Desktop, Start Menu & Taskbar are the crucial aspects of Windows 10 customization, especially when it comes to productivity. We have talked about how you can beautifully customize Windows 10 Desktop Background, Color, Loock screen, and Themes. In this post, we are looking at the rest of the two features, Start Menu and Taskbar.
To change their settings, you will have to open Windows 10 Settings > Personalization.
Customize Windows 10 Start Menu
The Start menu has evolved from being a list of programs to a full-blown overlay which not only lets you pin apps and folders to it, but with the help of live tiles, you get to know more information. When it comes to usage, everyone has their own way. Some like the Start Menu to fall back to how it was during Windows 7, while others like it the way it is on Windows 10. You should know its called as just “Start” in Windows 10.
What does Start menu show by default
The image clearly shows all the parts. The majority of Start menu is taken up by Tiles. You also have Recently added programs, followed by Application list. On the leftmost section, you have access to Profile, Settings, and Power. The tiles can be grouped under different headings.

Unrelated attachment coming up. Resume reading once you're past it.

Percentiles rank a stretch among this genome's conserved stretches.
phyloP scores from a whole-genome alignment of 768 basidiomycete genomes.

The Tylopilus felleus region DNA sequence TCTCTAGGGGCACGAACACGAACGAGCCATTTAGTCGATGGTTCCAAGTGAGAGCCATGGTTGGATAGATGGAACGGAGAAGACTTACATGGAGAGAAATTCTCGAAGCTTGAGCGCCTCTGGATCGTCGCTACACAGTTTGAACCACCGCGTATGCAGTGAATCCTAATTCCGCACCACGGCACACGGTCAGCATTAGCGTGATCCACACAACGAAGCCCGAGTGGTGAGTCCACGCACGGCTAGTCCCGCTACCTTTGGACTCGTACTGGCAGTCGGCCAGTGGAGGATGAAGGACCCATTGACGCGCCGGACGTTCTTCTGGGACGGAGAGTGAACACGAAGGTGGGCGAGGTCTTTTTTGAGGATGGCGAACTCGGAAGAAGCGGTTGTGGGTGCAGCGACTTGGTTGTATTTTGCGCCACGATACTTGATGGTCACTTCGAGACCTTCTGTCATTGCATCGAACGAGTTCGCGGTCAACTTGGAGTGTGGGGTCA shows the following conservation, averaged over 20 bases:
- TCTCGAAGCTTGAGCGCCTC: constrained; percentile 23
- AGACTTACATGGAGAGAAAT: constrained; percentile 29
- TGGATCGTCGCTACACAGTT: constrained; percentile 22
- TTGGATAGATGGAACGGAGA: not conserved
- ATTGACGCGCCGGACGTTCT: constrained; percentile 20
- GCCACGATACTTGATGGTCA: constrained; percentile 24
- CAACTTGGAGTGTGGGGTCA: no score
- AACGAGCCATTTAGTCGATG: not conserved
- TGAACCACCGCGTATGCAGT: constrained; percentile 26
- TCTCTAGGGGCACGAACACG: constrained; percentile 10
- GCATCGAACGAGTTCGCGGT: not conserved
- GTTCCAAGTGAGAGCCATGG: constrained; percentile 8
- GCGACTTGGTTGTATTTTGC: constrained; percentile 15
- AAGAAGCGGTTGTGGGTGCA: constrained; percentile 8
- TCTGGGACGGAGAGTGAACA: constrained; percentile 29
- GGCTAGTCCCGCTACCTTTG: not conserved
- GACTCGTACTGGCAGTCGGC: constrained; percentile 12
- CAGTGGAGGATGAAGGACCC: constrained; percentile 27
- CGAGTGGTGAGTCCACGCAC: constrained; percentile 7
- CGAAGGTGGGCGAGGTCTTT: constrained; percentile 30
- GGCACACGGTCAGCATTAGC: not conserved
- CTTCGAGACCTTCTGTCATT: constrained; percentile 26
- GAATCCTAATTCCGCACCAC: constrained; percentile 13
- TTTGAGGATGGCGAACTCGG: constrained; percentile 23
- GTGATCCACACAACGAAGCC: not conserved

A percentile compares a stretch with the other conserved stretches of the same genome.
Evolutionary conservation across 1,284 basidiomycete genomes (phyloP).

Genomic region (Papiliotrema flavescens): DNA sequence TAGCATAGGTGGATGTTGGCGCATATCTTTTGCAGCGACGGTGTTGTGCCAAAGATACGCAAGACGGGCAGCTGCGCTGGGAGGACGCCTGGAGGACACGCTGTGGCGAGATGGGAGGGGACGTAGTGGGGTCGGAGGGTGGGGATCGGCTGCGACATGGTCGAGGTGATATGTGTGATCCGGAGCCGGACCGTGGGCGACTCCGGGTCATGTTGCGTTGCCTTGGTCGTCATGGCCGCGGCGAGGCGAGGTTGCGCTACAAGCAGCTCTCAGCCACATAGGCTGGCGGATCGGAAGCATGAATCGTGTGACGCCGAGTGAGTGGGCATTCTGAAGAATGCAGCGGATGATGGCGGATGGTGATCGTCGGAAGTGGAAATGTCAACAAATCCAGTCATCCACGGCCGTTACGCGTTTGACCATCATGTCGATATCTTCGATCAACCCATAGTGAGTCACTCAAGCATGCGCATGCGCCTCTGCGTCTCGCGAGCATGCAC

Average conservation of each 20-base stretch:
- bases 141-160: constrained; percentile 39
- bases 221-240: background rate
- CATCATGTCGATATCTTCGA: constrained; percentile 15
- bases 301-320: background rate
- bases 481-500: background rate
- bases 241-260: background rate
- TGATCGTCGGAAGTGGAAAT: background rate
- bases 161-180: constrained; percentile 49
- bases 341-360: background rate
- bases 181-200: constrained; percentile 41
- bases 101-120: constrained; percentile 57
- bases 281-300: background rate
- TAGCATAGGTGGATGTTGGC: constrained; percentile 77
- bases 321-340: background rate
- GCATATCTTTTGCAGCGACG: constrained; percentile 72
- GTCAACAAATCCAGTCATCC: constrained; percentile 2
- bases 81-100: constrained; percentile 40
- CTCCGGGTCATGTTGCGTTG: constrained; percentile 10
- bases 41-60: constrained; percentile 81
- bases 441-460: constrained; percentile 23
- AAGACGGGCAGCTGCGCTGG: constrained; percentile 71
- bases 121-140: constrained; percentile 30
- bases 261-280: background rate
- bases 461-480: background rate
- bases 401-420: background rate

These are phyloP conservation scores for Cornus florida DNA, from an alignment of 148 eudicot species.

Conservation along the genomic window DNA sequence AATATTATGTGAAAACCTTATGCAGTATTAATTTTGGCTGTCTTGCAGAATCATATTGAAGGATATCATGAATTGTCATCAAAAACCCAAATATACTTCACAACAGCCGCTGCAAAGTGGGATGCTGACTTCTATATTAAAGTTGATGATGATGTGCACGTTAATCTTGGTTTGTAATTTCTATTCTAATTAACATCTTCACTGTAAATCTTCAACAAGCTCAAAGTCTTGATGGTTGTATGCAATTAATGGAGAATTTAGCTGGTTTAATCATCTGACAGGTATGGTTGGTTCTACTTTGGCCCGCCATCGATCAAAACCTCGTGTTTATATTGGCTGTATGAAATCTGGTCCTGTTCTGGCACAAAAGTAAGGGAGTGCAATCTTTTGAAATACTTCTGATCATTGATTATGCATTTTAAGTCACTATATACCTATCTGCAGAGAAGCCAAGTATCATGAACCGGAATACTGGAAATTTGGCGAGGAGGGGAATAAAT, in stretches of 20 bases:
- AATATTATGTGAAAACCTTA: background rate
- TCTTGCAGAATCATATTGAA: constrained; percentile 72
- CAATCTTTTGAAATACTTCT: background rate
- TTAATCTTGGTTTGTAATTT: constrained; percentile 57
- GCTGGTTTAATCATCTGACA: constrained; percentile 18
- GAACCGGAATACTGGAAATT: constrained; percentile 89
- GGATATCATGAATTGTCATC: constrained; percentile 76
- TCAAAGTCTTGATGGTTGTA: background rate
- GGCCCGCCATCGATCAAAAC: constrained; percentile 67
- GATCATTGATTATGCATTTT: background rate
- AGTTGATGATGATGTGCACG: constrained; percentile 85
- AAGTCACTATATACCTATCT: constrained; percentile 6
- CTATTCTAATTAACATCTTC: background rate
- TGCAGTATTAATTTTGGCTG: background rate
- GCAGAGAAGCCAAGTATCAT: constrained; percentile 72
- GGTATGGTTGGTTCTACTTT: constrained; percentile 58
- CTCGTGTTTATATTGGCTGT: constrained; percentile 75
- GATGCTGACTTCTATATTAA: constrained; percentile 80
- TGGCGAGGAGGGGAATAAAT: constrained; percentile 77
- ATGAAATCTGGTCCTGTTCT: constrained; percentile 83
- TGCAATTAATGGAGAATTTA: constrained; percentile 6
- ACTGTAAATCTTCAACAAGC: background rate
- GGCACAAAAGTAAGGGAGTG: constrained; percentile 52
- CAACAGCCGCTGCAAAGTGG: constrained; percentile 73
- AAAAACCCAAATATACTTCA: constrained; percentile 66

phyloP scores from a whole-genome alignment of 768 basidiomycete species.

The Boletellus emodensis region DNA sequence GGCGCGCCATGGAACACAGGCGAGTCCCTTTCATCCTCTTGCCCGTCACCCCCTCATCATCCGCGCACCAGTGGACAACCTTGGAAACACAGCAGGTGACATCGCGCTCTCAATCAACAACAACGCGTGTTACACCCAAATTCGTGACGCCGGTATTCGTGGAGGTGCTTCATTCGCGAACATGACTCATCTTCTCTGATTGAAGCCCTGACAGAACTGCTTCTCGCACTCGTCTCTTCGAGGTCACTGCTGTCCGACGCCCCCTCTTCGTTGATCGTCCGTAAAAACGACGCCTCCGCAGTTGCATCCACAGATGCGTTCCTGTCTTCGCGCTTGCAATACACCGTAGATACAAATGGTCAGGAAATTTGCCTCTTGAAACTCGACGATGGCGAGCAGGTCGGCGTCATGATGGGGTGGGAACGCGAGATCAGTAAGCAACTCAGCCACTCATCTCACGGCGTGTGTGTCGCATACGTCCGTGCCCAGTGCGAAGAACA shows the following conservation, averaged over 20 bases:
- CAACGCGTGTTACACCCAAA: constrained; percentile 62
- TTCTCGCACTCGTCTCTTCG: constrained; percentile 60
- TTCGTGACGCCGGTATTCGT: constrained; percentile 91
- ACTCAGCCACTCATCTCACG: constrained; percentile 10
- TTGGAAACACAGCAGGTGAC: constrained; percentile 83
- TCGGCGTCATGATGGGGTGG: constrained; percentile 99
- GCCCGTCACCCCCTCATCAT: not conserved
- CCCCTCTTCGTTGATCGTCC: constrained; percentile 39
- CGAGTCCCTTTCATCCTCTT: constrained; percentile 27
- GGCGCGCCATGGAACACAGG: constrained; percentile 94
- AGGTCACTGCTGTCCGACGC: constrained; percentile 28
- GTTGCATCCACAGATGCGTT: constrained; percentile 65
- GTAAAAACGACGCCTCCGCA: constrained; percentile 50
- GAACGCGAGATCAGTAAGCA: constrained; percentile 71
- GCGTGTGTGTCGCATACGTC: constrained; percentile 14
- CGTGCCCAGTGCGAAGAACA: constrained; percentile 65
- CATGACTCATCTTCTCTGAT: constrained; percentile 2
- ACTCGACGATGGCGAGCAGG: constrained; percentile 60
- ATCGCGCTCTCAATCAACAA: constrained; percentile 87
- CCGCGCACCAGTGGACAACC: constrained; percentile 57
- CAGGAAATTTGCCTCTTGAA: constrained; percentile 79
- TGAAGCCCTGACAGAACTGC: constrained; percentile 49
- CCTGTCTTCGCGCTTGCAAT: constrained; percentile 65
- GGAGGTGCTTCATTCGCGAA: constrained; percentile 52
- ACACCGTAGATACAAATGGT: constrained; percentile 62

Control what shows on the Start Menu
Under Settings > Personalization > Start, you will find the following options:
Show more tiles on Start: If you want to see more tiles than the default offering, use this, and it will add a fourth column which can fill in 8 small tiles.
Show app list in Start menu: If you chose to use more tiles, hiding the app list makes sense. Turn off this option, and your start menu will no more display list of programs. This will add two more icons on the leftmost section. One will give you access to List of programs, and second will let you switch back to Start menu tiles section.
You can turn off the options to show recently added apps, show most used apps, and show recently opened items in Jump Lists on Start of the Taskbar.
Occasionally, Windows suggest apps in the Start menu. It’s a native advertisement section which Microsoft uses to tell users about the new app. While I have found it useful sometimes, if you don’t like it, turn it off by toggling Occasionally show suggestions in Start.
Choose which folders appear on Start
The left bar on the Start Menu can display more folders. This can be configured using the option that is available at the end. While I liked to keep in the taskbar all the time, if you like it on the Start menu, you can choose to show additional folders there.
Customizing Live Tiles
Unlike Icons, Live Tiles can be heavily customized. You can choose to resize it from being a small icon like tile to Large or Wide tile to display more information. Choose based on the kind of information you want to see more the tiles.
Right-click on any of the Live Tiles, and you should get the option to resize. Apart from resizing, you get two more options, first is More which offers you options like Turn Live Tile off, Pin to taskbar, rate, and review, share, and lastly uninstall. Second lets you unpin from Start menu.